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Internet provider goes from zero to big time in four years

How to succeed in Nunavut's cyberspace by really, really trying

By JANE GEORGE

If every business in Nunavut was as successful as the internet service provider Qiniq, there wouldn't have to be expensive gab-fests like last week's Sivummut III Nunavut Economic Forum in Iqaluit.

Qiniq, which provides broadband in 25 Nunavut communities started out with zero customers in 2005, Darrell Ohokannoak, chairman of the Nunavut Broadband Corp., told those at the three-day Sivummut meeting.

Qiniq now has 4,500 subscribers and is aiming for 7,000 by 2012. Meanwhile, even if it's still struggling financially, better times lie ahead.

Qiniq subscribers, who can use their portable modem to roam in 56 communities in Nunavut and the Northwest Territories, will see their bandwidth increasing by 50 per cent at the end of this month and 50 more over next six months, thanks to $21 million more bandwidth from the federal National Satellite Initiative.

With $4.5 million to be invested into the Nunavut broadband network in 2009, Qiniq subscribers will also see faster downloads and improved video and voice connections.

Qiniq's success resulted from being creative with what money they had, said Ohokannoak.

Qiniq stands out among the few tangible examples of concrete success cited at the Sivummut conference, the third gathering of its kind so far in Nunavut.

Sivummut III was supposed to look at the Nunavut Economic Development Strategy, first released in 2003. The strategy calls for progress in four areas – "our land," "our people," "our community economics" and the "territorial economy."

Feb. 11 was set aside to look at these "strategic priorities" and come up with an "honest evaluation of its performance to date."

However, none of the four panels specifically touched on concerns in the strategic section on "people" – that is, housing and hospitals.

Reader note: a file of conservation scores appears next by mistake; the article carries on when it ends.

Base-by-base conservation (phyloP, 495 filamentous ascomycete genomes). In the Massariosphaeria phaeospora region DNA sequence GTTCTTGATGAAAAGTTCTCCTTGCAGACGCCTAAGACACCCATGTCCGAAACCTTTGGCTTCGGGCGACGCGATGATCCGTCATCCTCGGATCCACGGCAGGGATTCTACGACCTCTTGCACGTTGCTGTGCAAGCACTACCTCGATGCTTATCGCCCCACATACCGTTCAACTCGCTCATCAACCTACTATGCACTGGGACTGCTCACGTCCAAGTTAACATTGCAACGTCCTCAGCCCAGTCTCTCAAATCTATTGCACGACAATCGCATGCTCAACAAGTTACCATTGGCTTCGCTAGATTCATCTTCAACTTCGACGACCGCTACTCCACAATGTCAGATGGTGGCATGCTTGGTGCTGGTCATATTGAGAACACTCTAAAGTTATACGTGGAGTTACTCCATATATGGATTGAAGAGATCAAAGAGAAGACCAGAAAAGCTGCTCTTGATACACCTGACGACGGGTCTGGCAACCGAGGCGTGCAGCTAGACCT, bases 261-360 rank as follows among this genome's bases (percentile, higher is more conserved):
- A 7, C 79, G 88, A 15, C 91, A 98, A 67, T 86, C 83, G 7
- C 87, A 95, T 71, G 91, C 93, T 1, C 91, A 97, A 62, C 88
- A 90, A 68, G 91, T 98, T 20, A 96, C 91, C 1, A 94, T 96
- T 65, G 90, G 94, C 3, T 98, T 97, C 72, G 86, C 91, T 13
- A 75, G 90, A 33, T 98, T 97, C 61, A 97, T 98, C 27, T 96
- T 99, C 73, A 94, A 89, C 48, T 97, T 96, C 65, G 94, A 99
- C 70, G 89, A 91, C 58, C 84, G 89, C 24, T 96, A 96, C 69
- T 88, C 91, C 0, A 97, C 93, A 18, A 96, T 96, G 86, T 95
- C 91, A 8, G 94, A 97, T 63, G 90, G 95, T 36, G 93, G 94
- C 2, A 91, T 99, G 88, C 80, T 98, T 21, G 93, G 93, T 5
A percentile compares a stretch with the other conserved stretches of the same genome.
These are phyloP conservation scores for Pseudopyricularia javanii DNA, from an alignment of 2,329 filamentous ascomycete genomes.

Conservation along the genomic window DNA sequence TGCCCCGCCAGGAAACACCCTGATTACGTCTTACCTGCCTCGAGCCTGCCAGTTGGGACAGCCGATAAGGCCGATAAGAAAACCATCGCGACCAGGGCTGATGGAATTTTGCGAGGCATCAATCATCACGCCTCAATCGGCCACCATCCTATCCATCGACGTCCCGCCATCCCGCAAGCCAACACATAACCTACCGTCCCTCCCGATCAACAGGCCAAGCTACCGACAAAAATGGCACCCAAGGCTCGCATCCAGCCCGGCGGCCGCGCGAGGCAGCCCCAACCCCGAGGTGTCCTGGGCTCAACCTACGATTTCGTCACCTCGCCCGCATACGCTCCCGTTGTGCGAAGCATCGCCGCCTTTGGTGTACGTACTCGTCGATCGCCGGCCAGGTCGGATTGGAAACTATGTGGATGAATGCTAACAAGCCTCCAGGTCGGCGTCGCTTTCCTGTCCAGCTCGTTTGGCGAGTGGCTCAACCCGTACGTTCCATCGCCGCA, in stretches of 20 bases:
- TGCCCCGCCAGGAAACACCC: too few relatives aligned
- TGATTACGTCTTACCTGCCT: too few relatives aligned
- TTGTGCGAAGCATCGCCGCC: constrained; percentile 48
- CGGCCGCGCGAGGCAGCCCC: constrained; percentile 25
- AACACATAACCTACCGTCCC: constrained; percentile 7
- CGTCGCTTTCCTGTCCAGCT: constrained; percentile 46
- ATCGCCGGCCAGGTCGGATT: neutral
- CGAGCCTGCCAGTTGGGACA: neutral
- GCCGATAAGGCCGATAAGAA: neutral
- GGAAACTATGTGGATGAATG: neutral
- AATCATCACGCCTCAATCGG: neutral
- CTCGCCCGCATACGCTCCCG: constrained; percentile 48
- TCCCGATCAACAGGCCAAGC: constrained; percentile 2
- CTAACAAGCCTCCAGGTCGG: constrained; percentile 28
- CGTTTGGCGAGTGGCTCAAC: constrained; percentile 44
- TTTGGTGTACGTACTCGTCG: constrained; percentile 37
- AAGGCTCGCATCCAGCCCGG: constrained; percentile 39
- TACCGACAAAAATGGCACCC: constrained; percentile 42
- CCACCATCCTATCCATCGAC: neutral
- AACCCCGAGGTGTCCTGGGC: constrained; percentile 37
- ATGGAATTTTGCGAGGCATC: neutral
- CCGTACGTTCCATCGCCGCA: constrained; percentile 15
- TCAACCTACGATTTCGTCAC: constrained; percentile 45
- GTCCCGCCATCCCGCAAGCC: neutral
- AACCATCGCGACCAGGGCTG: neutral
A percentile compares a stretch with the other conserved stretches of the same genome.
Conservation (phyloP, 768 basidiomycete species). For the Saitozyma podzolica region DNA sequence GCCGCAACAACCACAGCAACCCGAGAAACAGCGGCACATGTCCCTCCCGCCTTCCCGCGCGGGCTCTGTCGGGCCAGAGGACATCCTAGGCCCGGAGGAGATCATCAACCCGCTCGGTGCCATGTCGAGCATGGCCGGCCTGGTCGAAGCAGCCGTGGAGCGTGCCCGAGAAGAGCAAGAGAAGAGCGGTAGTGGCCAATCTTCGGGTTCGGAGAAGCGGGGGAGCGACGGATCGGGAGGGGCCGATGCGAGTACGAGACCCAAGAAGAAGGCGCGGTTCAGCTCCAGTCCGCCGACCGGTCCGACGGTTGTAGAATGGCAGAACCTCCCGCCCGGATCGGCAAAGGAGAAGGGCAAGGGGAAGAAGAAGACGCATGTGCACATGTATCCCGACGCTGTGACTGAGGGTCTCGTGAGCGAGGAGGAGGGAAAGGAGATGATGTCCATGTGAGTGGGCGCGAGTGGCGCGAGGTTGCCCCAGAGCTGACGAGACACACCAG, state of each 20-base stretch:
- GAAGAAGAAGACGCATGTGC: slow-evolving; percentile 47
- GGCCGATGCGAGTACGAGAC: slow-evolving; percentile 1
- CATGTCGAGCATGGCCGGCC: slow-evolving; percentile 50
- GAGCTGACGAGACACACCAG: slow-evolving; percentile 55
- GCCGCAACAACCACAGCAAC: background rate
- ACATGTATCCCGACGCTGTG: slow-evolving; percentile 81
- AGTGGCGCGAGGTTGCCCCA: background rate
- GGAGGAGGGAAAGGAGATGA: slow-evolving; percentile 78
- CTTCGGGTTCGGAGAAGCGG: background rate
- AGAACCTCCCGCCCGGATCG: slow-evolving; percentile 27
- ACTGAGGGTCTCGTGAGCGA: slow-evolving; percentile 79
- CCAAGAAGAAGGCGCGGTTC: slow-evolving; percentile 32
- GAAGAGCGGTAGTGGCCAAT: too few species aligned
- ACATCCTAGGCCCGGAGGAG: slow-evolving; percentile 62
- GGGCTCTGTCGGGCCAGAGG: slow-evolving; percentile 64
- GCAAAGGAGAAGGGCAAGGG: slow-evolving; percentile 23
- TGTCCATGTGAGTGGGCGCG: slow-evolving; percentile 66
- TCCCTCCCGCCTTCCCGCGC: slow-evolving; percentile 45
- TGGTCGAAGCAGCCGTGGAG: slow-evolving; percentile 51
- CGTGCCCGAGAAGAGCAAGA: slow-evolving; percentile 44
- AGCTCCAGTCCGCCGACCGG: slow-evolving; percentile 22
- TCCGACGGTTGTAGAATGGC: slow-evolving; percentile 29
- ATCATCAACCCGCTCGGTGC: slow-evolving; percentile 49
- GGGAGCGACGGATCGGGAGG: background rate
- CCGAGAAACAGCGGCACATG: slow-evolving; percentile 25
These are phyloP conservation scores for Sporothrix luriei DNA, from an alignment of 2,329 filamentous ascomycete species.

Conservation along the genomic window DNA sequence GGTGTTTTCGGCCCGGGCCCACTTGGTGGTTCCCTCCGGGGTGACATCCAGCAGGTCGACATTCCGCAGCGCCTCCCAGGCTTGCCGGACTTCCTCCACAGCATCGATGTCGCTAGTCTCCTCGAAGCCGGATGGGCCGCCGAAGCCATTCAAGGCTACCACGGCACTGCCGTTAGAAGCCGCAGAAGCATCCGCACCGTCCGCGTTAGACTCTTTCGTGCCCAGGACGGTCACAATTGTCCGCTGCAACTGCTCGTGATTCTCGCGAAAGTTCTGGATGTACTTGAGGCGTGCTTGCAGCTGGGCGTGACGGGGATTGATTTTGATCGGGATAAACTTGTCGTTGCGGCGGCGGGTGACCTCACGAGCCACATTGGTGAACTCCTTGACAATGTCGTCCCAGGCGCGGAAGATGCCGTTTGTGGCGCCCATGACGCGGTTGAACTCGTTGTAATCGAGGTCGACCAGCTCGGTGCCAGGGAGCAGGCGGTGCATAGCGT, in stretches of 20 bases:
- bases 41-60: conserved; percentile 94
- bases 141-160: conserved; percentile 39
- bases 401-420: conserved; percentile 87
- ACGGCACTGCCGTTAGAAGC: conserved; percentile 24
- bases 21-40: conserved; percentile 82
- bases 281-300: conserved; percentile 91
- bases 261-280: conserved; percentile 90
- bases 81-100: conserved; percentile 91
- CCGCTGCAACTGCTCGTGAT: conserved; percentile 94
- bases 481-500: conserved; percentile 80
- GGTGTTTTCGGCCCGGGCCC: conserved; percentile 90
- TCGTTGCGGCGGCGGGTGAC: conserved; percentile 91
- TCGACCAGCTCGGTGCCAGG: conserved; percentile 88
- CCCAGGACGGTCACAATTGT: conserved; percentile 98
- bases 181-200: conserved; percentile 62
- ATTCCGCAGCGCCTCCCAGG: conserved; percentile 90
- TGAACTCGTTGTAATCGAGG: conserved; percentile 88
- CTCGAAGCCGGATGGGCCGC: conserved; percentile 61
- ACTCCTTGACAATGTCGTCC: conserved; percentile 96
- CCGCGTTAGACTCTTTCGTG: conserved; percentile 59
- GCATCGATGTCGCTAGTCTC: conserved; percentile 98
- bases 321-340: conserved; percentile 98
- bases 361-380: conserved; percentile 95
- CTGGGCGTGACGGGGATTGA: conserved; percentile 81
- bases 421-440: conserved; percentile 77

The lack of discussion on these two points revealed a huge disconnect between the conference materials and what actually happened at the meeting.

For example, materials in the Sivummut III participant binder invited comments on best practices for capital projects and how housing development supports trades.

But, with little information on what's happened in this area since 2005, there was no way for participants to evaluate in their workbook whether there has been an "assessment of the readiness of the local labour force and business sector in the timing of our capital projects" or to say "what specific recommendations should be added to this strategy."

Judging from what the panelists did say about economic development, Nunavut has a long way to go to meeting any goals of its strategy, which was optimistically updated last year just before the global financial crisis kicked in.

Nunavut's population has low levels of formal education and a poor ability to read, write and deal with numbers, said Nunavut Arctic College's president, Daniel Vandermeulen.

Fewer than one in two Nunavummiut have high school diplomas and there are also fewer college and university graduates in Nunavut than in the rest of Canada.

What Nunavut needs is more training targeted to increase employability, Vandermeulen said.

As it stands now, the majority of Nunavummiut already in the workforce have problems reading and using numbers, which affects workplace retention, said Dan Page, secretary of the Nunavut Literacy Council.

Too bad because low, local employment and outside recruitment means an estimated $123 million flows out of Nunavut every year to imported workers, said Joe Kunuk, executive director of Nunavut Tunngavik Inc..

Money paid in relocation and benefits to outside trades could remain in the territory, he said.

As for building on the knowledge of elders – another part of the economic strategy's goals, there's Tusaqtuut.

This project wants to produce a written body of work on the origins and application of Inuit traditional knowledge by working with the last ­generation of Inuit elders still living in south Baffin.

But as Meeka Mike, the project coordinator, said, they're working against time to gather information from elders.

Some comments from Sivummut III participants concerned the need to offer more Inuktitut language education and training to help boost economic development.

For the moment, Nunavut's economic challenges are so large that underpaid and overworked economic development officers in the communities bail out quickly.

Mark Morrissey, executive director of the Nunavut Economic Developers Association, told the Sivummut III meeting that there's "an exceedingly high turnover rate for economic development officers" who are often asked to take on unrelated jobs for the hamlets which employ them.

"As an example, in the few short months that I've been with NEDA, we've seen an entire region have a full turnover in economic development officers," he said.

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